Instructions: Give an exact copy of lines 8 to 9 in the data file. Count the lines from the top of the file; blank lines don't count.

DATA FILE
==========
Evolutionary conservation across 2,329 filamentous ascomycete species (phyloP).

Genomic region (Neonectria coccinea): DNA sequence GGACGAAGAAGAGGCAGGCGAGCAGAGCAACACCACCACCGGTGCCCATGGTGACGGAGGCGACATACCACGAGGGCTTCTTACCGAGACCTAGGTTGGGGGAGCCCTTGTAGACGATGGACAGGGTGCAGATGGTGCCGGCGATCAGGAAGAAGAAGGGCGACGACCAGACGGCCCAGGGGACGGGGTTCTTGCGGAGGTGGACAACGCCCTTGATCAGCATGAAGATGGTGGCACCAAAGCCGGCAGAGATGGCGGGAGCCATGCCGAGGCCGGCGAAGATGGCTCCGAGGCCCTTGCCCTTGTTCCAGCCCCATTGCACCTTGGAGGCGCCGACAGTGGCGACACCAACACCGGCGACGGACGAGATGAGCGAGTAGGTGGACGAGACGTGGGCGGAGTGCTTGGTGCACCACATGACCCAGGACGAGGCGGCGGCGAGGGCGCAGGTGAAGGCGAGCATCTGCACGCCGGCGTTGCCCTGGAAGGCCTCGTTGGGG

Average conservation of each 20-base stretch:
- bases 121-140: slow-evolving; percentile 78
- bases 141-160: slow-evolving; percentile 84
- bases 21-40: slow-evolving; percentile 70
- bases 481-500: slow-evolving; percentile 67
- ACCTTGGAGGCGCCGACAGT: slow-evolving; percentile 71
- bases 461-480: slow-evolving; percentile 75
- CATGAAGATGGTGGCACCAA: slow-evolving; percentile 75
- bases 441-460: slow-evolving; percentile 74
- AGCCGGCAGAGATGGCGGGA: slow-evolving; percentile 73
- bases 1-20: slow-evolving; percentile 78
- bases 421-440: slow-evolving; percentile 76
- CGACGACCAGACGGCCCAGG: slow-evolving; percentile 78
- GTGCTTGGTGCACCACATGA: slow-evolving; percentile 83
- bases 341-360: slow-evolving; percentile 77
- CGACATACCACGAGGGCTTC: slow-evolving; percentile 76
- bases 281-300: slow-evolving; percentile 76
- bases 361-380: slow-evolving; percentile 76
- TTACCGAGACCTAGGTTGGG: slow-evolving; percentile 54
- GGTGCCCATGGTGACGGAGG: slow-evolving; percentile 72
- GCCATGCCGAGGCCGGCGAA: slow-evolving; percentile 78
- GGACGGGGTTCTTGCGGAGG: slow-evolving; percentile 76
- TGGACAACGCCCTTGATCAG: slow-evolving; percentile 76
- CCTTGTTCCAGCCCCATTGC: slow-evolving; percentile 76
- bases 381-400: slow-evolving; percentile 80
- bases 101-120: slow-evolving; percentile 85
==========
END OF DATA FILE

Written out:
- ACCTTGGAGGCGCCGACAGT: slow-evolving; percentile 71
- bases 461-480: slow-evolving; percentile 75